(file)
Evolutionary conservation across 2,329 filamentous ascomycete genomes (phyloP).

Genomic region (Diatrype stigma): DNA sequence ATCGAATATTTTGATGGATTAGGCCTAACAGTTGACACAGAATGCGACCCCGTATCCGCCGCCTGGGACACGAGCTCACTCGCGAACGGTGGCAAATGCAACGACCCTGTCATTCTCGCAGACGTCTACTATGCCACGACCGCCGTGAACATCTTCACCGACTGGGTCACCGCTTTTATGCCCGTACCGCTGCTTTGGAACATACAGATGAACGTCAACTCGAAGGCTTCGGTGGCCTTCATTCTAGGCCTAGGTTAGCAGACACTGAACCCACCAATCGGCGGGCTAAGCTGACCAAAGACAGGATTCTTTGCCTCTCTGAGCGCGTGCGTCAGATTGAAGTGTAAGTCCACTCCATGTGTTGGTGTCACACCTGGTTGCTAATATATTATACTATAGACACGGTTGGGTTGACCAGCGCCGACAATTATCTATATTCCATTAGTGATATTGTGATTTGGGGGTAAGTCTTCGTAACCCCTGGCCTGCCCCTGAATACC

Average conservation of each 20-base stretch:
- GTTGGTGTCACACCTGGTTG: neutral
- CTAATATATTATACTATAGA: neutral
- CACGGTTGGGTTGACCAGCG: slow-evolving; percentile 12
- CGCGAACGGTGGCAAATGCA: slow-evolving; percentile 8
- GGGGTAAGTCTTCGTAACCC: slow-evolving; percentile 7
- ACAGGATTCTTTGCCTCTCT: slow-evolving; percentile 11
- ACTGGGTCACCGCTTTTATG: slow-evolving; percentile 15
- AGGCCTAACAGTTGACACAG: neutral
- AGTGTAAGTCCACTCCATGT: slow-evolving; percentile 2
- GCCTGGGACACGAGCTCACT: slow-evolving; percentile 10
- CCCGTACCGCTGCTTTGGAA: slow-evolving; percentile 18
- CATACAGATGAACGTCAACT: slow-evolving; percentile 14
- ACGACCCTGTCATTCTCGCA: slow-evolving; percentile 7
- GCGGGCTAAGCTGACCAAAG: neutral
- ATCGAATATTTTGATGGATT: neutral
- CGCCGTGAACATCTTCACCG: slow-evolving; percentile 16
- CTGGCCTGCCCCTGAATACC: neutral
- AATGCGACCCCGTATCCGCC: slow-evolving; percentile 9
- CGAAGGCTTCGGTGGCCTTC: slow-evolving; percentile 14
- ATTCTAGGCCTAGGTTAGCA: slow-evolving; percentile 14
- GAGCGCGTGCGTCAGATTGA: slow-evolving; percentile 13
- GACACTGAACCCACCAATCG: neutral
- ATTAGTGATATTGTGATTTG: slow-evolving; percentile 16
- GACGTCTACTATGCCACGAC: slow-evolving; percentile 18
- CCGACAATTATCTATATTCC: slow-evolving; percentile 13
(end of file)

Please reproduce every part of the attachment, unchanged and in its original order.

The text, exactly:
Evolutionary conservation across 2,329 filamentous ascomycete genomes (phyloP).

Genomic region (Diatrype stigma): DNA sequence ATCGAATATTTTGATGGATTAGGCCTAACAGTTGACACAGAATGCGACCCCGTATCCGCCGCCTGGGACACGAGCTCACTCGCGAACGGTGGCAAATGCAACGACCCTGTCATTCTCGCAGACGTCTACTATGCCACGACCGCCGTGAACATCTTCACCGACTGGGTCACCGCTTTTATGCCCGTACCGCTGCTTTGGAACATACAGATGAACGTCAACTCGAAGGCTTCGGTGGCCTTCATTCTAGGCCTAGGTTAGCAGACACTGAACCCACCAATCGGCGGGCTAAGCTGACCAAAGACAGGATTCTTTGCCTCTCTGAGCGCGTGCGTCAGATTGAAGTGTAAGTCCACTCCATGTGTTGGTGTCACACCTGGTTGCTAATATATTATACTATAGACACGGTTGGGTTGACCAGCGCCGACAATTATCTATATTCCATTAGTGATATTGTGATTTGGGGGTAAGTCTTCGTAACCCCTGGCCTGCCCCTGAATACC

Average conservation of each 20-base stretch:
- GTTGGTGTCACACCTGGTTG: neutral
- CTAATATATTATACTATAGA: neutral
- CACGGTTGGGTTGACCAGCG: slow-evolving; percentile 12
- CGCGAACGGTGGCAAATGCA: slow-evolving; percentile 8
- GGGGTAAGTCTTCGTAACCC: slow-evolving; percentile 7
- ACAGGATTCTTTGCCTCTCT: slow-evolving; percentile 11
- ACTGGGTCACCGCTTTTATG: slow-evolving; percentile 15
- AGGCCTAACAGTTGACACAG: neutral
- AGTGTAAGTCCACTCCATGT: slow-evolving; percentile 2
- GCCTGGGACACGAGCTCACT: slow-evolving; percentile 10
- CCCGTACCGCTGCTTTGGAA: slow-evolving; percentile 18
- CATACAGATGAACGTCAACT: slow-evolving; percentile 14
- ACGACCCTGTCATTCTCGCA: slow-evolving; percentile 7
- GCGGGCTAAGCTGACCAAAG: neutral
- ATCGAATATTTTGATGGATT: neutral
- CGCCGTGAACATCTTCACCG: slow-evolving; percentile 16
- CTGGCCTGCCCCTGAATACC: neutral
- AATGCGACCCCGTATCCGCC: slow-evolving; percentile 9
- CGAAGGCTTCGGTGGCCTTC: slow-evolving; percentile 14
- ATTCTAGGCCTAGGTTAGCA: slow-evolving; percentile 14
- GAGCGCGTGCGTCAGATTGA: slow-evolving; percentile 13
- GACACTGAACCCACCAATCG: neutral
- ATTAGTGATATTGTGATTTG: slow-evolving; percentile 16
- GACGTCTACTATGCCACGAC: slow-evolving; percentile 18
- CCGACAATTATCTATATTCC: slow-evolving; percentile 13